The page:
Spend any kind of time on social media and you will quickly become familiar with some of the most basic, common hashtags. Consider #tbt, #wcw, #selfie, #sorrynotsorry—all of these trendy tags represent cross-cultural idioms that immediately position a tweet, a Facebook post, or an Instagram image within a larger conversational context.
As a small business owner, you should absolutely be using these hashtags to leverage these popular trends; they’re a great way to get your content noticed and appreciated. With that said, the common nature of these hashtags is their downfall as well as their saving grace: While they can prove helpful in generating engagement, they also do little to help your brand stand out from the crowd.
That’s what makes it advantageous to develop some of your own, customized hashtags—some little taglines or catchphrases that you “own” and that speak directly to your brand. These ultimately help create a brand identity that is specific rather than generic, and they reveal the true creativity behind your content marketing efforts.
Of course it is important to be thoughtful in creating your custom hashtags. To help get your creative juices flowing, we have three dos and one don’t for custom hashtagging.
- DO add your name to your hashtags. If you want a hashtag that immediately points back to your brand, there is no better way to achieve it than by inserting your name into the hashtag. For example, Grammar Chic, Inc. has a client named Kip, and on Twitter we position some of his insights and sayings with the #tipsfromkip hashtag.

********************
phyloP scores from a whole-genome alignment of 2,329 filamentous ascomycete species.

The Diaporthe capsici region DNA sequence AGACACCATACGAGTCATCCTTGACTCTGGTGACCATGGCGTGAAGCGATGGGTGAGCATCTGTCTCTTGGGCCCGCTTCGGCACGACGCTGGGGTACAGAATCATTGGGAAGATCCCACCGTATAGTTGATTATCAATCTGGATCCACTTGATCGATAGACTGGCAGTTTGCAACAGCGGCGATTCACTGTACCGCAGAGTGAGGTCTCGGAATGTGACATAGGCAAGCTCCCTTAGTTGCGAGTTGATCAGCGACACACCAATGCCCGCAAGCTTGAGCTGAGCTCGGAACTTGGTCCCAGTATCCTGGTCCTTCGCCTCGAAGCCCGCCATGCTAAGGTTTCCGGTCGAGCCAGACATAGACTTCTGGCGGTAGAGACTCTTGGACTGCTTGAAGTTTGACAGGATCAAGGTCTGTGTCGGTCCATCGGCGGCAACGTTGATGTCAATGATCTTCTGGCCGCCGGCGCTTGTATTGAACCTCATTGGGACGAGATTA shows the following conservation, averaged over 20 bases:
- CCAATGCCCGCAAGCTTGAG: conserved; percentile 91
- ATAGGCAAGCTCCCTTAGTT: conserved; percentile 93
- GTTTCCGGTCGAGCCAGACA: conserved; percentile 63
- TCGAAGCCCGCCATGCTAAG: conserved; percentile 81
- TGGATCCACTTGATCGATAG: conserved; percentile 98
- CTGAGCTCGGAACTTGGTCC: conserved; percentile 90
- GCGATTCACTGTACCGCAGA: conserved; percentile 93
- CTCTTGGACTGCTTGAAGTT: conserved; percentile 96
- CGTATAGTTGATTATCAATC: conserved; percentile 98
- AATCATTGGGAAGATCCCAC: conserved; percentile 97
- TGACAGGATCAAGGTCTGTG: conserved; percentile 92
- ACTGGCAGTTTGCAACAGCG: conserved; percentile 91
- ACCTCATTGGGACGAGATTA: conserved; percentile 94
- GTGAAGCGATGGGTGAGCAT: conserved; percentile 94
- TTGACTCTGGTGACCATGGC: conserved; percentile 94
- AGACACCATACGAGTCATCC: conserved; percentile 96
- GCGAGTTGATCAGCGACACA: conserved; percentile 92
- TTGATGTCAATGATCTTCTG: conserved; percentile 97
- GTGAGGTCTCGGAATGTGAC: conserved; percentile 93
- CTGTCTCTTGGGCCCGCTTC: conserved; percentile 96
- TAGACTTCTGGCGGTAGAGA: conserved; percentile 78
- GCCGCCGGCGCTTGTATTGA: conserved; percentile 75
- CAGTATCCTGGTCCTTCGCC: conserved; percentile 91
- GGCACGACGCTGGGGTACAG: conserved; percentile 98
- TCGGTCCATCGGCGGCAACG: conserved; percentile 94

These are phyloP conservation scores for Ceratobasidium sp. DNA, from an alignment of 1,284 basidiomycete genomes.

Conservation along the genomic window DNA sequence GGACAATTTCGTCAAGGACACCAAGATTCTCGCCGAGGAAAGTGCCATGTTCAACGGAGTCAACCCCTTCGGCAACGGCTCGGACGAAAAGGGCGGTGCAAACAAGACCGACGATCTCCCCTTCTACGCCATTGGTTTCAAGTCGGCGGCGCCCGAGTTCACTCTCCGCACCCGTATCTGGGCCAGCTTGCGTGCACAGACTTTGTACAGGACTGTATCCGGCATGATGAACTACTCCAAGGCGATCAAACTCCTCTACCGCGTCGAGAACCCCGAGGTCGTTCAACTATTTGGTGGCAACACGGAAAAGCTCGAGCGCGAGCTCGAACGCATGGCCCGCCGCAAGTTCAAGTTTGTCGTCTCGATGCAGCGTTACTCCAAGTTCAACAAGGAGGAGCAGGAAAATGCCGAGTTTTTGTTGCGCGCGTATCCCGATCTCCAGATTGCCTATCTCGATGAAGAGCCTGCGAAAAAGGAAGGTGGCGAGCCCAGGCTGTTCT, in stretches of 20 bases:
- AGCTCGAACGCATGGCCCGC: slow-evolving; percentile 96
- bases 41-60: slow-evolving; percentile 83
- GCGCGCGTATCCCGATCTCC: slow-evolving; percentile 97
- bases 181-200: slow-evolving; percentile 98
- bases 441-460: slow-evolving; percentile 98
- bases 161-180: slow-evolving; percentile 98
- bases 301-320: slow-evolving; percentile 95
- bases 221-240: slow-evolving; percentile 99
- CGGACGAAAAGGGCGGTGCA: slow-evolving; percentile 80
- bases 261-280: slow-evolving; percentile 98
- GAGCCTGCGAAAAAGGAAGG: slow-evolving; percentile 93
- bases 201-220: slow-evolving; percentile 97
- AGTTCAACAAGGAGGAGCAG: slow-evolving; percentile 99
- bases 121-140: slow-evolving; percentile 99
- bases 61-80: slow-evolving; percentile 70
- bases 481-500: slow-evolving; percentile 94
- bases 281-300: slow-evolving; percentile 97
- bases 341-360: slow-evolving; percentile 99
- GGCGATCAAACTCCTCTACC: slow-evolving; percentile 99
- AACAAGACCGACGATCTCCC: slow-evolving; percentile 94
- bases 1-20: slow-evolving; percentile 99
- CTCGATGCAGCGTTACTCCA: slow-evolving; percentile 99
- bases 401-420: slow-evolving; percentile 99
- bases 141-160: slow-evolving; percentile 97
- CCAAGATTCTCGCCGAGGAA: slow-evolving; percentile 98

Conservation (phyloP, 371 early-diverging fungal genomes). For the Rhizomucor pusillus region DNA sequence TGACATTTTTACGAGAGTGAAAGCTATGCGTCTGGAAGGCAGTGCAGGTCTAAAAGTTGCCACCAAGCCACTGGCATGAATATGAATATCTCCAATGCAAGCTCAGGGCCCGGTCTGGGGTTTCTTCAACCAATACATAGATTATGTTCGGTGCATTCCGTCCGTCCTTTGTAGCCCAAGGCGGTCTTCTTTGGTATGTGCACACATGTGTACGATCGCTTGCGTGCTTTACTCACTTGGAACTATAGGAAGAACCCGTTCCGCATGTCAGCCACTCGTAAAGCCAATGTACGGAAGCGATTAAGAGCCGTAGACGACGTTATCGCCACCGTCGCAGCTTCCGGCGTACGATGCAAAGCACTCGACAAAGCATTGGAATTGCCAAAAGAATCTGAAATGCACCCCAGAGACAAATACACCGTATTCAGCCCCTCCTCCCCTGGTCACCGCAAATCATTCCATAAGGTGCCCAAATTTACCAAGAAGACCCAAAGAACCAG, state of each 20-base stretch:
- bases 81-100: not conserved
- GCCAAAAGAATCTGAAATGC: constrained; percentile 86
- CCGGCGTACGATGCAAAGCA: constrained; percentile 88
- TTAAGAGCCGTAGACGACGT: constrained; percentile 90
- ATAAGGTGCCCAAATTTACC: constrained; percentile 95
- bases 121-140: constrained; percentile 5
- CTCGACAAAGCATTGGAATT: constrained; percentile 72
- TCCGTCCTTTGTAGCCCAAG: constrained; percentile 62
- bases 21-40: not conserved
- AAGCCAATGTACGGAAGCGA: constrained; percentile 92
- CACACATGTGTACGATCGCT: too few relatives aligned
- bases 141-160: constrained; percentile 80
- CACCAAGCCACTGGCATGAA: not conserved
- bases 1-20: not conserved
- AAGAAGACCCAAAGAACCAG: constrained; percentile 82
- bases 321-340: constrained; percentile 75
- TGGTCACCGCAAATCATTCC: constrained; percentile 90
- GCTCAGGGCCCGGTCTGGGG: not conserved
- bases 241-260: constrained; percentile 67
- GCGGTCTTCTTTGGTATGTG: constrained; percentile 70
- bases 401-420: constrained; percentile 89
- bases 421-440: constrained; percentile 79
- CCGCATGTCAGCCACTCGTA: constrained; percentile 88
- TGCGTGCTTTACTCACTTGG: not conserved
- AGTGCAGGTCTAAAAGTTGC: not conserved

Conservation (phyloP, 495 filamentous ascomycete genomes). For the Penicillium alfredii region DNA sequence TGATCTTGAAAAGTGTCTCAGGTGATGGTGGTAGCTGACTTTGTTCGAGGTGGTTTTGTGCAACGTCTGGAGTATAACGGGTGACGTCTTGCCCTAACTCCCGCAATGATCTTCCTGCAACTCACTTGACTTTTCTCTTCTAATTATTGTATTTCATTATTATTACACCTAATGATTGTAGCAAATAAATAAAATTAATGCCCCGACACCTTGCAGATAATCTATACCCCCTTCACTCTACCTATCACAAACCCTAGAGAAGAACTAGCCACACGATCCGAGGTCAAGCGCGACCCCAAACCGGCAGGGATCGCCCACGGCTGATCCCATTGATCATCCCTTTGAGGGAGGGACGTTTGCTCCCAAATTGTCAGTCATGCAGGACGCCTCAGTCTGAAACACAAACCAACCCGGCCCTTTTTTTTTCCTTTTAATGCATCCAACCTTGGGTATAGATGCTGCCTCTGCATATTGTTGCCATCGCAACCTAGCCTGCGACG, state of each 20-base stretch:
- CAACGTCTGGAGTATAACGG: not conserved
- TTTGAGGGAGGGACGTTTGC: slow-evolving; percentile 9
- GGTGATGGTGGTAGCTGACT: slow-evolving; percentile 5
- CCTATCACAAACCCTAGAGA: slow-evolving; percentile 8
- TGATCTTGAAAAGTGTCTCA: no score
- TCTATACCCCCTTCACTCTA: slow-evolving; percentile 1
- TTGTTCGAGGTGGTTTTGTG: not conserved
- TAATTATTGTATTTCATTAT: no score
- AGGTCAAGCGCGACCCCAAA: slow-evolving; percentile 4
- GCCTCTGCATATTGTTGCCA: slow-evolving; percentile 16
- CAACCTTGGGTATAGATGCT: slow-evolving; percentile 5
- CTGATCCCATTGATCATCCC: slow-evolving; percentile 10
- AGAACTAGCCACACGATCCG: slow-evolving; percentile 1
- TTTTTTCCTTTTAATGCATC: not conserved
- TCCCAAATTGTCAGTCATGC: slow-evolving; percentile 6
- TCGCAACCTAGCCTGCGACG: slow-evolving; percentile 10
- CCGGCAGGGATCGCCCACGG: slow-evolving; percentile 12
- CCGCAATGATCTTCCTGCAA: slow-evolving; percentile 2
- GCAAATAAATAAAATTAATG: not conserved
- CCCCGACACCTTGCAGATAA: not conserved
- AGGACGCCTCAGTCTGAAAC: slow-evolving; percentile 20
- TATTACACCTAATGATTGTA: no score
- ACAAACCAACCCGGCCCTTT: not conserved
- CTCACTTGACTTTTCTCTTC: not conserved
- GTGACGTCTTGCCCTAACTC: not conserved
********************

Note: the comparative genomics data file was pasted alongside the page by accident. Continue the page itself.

- DO be funny, where appropriate. Hashtags present a great avenue for humor, even if you’re essentially making up words or concepts. We know of one company that sells steaks and ribs, and it tags many of its posts with the clever, defiant-sounding #unvegan hashtag.
- DO offer immediate value. Sometimes the best hashtags aren’t necessarily clever; they just offer something beneficial, something readers will immediately zero in on as value-adding. We work with a home improvement company that often does hashtag series such as #Roofing101 or #RemodelingMadeSimple, and these posts tend to get a lot of shares and favorites.
- DON’’T leave your hashtags too open-ended. A final warning: Don’t leave your hashtags open to hijackers. We all know the story of McDonald’s and its ill-fated #McDStories campaign. Customers were supposed to share positive memories from McDonald’s, but instead shared tweets about getting food poisoning and the like. Make sure you maintain some level of control over your hashtags.